There is no sanitation without sustainability

Latrines in Burkina Faso. © Carlos Garriga / We Are Water Foundation

What is the ideal location to build a latrine? How should it be ventilated? How to make it easy for children to use it? And what about the use by women? Which materials should be used? The answers vary depending on the culture, climate and training of users. These are factors that define the sustainability of sanitation where it is most needed: in the fight against open defecation. The Foundation’s expertise will be a guideline in Burkina Faso.


The sustainability of sanitation is very differently understood around the world depending on its availability and use. In industrialized countries, those who know what “sanitation” means associate it with infrastructure-based services (sewers, drains and treatment plants) and technologies for the disposal of unhealthy waste. For these people the hygienic function of the system is obvious, most of them have never seen a sewer and forget waste every time the toilet is flushed or the laundry sink is drained. According to the WHO, in 2015 1.9 billion people, 27% of the world’s population, enjoyed this type of sanitation based on the full cycle of water.

The economically rich world does not consider the sustainability of sanitation in terms of having it or not. It considers it in terms of greater or lesser economic benefit and in terms of non-aggression to the environment. In general sustainability in the industrialized world is now based on the postulates of circular economy, which will guarantee the generation of value from waste using renewable energies and will keep the waters of rivers, aquifers and seas unaltered.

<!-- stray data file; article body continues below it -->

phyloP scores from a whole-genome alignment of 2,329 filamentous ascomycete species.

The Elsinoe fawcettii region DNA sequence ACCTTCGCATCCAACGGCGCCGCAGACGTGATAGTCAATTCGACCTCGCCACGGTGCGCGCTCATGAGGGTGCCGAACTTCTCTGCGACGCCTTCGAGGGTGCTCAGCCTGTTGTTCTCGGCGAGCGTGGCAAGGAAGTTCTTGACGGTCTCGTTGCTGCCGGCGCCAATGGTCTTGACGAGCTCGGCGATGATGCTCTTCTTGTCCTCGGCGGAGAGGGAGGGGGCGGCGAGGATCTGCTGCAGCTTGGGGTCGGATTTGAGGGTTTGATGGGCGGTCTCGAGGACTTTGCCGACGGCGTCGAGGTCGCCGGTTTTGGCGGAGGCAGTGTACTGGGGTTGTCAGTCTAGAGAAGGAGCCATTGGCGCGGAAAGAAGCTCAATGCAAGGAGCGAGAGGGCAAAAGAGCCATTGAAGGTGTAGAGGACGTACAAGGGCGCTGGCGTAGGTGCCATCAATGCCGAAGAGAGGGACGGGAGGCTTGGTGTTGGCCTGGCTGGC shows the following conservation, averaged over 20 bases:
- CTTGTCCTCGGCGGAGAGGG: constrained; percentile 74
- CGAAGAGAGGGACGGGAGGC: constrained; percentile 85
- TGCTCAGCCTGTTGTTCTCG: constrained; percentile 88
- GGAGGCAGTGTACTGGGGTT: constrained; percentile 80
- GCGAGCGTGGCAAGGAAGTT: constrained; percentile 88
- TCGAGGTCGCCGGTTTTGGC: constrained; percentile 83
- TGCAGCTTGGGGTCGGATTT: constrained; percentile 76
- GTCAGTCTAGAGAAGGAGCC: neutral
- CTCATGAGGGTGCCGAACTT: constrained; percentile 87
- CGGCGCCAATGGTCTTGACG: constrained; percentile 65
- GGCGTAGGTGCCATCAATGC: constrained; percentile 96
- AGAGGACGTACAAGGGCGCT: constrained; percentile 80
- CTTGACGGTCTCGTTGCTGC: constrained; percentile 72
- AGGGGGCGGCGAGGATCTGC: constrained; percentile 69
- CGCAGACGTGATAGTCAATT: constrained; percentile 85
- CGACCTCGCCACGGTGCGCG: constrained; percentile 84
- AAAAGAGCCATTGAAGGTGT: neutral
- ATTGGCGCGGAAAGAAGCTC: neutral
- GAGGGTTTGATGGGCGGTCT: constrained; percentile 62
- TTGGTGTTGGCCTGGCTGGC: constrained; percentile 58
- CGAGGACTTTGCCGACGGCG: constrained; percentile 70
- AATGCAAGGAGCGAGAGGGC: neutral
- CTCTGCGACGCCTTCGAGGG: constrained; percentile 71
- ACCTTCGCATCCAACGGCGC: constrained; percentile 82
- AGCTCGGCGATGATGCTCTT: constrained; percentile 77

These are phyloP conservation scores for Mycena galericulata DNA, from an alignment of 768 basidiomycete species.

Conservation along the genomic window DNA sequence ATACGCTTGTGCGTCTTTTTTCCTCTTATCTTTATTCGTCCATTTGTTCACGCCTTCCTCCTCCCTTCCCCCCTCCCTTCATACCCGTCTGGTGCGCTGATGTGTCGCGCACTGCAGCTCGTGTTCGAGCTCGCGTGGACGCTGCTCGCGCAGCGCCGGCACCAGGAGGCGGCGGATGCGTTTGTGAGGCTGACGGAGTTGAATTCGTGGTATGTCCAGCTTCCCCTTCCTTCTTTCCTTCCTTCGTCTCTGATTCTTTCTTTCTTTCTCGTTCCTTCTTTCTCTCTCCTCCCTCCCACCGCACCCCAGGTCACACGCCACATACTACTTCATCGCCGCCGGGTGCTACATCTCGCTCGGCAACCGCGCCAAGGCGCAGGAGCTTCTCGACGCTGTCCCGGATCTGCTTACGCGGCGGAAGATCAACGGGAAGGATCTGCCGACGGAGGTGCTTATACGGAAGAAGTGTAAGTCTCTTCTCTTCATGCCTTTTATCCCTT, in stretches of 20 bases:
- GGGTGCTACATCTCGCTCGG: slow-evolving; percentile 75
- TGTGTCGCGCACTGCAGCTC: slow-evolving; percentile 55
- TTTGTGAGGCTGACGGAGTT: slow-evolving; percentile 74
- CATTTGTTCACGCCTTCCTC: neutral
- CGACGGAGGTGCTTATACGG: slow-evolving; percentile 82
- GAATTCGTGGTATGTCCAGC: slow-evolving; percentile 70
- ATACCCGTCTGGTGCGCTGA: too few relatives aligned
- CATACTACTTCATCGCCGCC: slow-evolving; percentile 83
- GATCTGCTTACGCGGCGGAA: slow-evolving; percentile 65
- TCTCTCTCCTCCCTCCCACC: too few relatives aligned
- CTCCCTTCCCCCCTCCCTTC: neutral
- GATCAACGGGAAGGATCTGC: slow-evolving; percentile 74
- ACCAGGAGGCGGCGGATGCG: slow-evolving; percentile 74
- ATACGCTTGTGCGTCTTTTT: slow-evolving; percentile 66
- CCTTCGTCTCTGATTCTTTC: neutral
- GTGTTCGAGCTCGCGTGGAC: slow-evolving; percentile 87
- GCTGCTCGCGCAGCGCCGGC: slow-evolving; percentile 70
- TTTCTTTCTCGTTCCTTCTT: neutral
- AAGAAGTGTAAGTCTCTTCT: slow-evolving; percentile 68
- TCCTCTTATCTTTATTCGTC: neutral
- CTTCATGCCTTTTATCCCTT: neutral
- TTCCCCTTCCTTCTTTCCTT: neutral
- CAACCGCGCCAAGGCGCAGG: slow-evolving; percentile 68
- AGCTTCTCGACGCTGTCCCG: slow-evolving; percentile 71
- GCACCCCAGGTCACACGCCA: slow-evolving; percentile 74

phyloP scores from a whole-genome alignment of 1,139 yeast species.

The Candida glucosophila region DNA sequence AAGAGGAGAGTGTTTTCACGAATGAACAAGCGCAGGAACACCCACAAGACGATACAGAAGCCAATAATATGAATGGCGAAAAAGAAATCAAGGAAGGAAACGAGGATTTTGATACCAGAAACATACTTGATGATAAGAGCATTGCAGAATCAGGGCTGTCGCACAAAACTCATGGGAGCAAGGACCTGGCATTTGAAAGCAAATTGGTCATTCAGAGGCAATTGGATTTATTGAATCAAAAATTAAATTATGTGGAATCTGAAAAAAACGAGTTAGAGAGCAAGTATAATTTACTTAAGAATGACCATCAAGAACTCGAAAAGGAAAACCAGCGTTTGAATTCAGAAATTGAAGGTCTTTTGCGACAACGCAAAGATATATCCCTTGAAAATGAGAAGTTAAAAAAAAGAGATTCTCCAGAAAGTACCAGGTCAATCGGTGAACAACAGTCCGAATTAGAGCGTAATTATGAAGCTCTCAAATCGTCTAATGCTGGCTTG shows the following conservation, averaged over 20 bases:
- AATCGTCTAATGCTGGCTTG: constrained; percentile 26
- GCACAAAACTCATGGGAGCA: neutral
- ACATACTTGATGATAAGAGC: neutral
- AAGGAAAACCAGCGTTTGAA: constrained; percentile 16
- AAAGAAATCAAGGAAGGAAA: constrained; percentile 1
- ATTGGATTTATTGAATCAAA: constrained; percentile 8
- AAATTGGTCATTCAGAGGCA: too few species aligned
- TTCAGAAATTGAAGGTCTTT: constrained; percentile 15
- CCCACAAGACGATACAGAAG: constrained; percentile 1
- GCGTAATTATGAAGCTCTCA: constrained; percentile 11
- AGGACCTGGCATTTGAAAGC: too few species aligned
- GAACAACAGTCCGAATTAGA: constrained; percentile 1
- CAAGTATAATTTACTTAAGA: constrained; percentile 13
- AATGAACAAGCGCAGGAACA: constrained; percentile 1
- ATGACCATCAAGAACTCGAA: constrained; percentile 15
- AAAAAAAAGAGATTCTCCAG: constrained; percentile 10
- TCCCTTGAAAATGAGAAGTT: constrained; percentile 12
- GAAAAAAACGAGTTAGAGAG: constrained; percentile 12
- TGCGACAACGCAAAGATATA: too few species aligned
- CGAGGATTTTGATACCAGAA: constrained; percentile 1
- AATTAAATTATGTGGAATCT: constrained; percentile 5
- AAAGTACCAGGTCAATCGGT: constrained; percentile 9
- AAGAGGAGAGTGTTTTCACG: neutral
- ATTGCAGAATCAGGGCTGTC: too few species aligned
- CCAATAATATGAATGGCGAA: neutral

There is another world without sewers or treatment plants. It is the world of latrines, septic tanks and cesspools, whose proper functioning allows users to benefit from a basic hygienic rule: not to come in contact with their feces. These are the ones who, according to UN Water, have “safely managed” sanitation, which is not shared with other households and where excreta are either disposed of on site or transported and treated off site using flushing siphon systems or efficiently functioning composting toilets. In 2017 there were about 3.475 billion, 45% of the population, including the privileged ones of the economically strong world who use sewers and treatment plants.  


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Public toilet in the shanty town of Ciudad Pachacutec, Ventanilla District, El Callao Province, Peru. © Monica Tijero / World Bank

Those who do not have safe sanitation

The rest of the population, 55% of the planet, some 4.247 billion in 2017, lack safely managed sanitation. This includes those who cannot ensure the avoidance of contact with their feces or those who lack efficient waste disposal systems, or who have to travel far from home to use the latrines. Among these are those who defecate in the open, a group which, according to UN Water, reached 695 million people, 8.92% of the world’s population in 2017. In 2015, according to the WHO, they were 892 million; there has been an improvement, but the SDG 6, “Clean water and sanitation”, still seems very hard to reach by 2030.